Kenya: Mara Migration & Laikipia Exclusive Photosafari
'The Big 5', Cheetahs and African Wild Dogs, Cheetahs in style!
Sunday 1st September – Sunday 8th September 2019
Leaders: Chris Galvin and local naturalist guides
|8 Days||Group Size Limit 6|
|Laikipia Plateau Extension
Sunday 8th September – Wednesday 11th September 2019
|4 Days||Group Size Limit 6|
Tuesday 1st September – Tuesday 8th September 2020
Leaders: Andrew Sproule and a local naturalist guide will also accompany our group in the Mara and at Ol Pejeta
|8 Days||Group Size Limit 6|
|Laikipia Plateau Extension
Tuesday 8th September – Friday 11th September 2020
|4 Days||Group Size Limit 6|
- Stunning experiences with Kenya’s largest & most successful pride of Lions. Watch cubs at play or watch the awesome power of fully-maned adult males.
- Repeated encounters with the magnificent Cheetah and the usually wary and retiring Leopard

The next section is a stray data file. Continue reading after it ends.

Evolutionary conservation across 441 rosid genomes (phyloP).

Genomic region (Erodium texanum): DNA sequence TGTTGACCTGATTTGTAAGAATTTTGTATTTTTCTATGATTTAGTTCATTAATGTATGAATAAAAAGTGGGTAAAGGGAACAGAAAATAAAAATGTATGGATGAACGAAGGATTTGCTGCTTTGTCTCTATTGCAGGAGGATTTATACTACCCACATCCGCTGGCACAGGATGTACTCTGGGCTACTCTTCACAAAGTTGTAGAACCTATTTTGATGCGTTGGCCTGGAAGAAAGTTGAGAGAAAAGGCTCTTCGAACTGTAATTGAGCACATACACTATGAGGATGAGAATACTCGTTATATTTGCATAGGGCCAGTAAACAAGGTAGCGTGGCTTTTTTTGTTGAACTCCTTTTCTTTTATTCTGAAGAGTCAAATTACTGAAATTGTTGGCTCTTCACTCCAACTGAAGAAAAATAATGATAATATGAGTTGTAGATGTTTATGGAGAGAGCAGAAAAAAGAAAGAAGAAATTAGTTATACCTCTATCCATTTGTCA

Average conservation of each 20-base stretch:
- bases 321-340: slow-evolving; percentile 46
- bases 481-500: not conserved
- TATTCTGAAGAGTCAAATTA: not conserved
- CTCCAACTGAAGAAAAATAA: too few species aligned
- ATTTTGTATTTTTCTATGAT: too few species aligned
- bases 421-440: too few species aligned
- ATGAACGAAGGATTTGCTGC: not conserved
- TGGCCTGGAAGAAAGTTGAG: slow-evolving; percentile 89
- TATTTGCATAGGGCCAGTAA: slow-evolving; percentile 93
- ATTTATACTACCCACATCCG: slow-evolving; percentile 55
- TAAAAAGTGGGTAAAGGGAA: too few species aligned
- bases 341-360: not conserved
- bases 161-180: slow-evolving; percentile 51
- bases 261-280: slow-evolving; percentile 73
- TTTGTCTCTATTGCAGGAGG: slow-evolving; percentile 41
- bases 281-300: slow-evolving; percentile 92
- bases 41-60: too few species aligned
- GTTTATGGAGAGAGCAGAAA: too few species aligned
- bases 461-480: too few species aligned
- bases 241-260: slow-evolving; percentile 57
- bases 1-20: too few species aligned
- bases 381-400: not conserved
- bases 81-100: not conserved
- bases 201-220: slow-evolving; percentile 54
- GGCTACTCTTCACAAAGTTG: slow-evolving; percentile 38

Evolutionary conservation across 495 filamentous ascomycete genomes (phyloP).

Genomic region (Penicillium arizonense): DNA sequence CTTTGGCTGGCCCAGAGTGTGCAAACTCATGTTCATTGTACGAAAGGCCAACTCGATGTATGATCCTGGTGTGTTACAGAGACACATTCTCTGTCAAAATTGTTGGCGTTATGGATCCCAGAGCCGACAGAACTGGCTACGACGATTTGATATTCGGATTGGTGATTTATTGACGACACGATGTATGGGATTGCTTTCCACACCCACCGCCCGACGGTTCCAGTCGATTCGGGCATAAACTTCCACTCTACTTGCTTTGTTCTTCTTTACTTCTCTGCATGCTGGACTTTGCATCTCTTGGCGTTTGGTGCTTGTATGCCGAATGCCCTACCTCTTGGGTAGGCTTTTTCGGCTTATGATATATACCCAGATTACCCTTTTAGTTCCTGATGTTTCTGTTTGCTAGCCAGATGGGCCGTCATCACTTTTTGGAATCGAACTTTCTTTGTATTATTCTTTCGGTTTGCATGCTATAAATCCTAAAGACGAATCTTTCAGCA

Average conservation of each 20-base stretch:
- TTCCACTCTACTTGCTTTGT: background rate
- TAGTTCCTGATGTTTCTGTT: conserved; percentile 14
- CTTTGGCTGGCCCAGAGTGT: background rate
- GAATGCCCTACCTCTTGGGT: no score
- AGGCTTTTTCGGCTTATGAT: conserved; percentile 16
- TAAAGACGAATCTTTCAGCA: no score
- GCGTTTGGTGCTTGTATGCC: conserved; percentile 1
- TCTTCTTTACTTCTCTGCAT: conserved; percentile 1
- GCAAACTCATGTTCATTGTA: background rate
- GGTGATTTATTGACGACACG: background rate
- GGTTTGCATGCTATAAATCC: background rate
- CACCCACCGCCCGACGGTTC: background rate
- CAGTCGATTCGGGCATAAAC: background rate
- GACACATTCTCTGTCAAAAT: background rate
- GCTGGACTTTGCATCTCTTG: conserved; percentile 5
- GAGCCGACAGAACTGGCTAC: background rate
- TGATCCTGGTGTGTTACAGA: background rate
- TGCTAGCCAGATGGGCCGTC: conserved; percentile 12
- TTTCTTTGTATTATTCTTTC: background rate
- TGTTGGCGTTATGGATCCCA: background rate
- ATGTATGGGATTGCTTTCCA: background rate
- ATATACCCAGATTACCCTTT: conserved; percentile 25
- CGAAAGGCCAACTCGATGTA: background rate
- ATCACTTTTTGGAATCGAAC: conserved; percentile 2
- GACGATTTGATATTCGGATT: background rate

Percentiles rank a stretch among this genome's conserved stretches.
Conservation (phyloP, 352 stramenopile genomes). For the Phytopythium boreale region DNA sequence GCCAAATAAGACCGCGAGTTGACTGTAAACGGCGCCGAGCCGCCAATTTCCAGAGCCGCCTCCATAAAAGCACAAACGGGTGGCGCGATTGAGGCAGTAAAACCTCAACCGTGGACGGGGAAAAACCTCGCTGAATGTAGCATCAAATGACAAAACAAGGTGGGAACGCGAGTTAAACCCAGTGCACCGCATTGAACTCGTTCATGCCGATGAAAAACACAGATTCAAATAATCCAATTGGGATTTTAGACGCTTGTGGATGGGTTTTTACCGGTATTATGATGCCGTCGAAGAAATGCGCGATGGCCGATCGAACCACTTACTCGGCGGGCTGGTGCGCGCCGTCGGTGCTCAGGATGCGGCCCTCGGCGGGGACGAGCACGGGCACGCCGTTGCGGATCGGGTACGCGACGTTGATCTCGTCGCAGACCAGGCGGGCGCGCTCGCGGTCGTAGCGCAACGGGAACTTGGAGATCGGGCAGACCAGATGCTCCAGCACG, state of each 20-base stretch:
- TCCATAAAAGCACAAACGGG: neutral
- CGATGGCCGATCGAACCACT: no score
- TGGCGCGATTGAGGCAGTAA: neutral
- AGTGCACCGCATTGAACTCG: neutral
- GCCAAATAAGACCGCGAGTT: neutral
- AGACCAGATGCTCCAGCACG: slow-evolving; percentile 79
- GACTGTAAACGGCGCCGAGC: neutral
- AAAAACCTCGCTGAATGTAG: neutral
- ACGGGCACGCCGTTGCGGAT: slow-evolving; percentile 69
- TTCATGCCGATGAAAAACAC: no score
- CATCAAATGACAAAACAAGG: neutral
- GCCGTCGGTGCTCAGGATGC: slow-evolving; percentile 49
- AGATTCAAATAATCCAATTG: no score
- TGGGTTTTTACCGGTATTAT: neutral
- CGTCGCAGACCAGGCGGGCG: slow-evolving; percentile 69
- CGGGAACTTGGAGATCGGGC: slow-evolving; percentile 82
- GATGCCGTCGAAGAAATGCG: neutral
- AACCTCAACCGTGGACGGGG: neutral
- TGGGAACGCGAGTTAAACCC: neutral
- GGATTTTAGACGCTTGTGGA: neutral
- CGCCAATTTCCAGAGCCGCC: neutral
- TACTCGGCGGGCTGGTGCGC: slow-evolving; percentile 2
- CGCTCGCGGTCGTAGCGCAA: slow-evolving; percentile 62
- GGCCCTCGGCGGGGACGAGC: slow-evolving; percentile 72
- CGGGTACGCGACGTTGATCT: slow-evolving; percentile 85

- Spend time up close with the Black Rhinoceros
- Complete the 'big five' with the iconic and magnificent African Elephant and the impressive African Buffalo
- Witness the amazing spectacle and danger of a Mara river crossing
- A fantastic array of other photogenic mammals including Grevy's Zebra, Reticulated Giraffe and Beisa Oryx
- Some of the best opportunities to photograph African Wild Dogs anywhere!
- The exclusivity of getting away from the crowds on private conservation land concessions that are ideal for wildlife photography
- The amazing abundance of wildlife on the Masai Mara
- The incredible scenery and wildlife of the Laikipia Plateau, near Mount Kenya
- Transport by custom-built Toyota Landcruiser with open roof hatches and open sides that can accommodate photographic heads. The perfect photography platform that can go anywhere.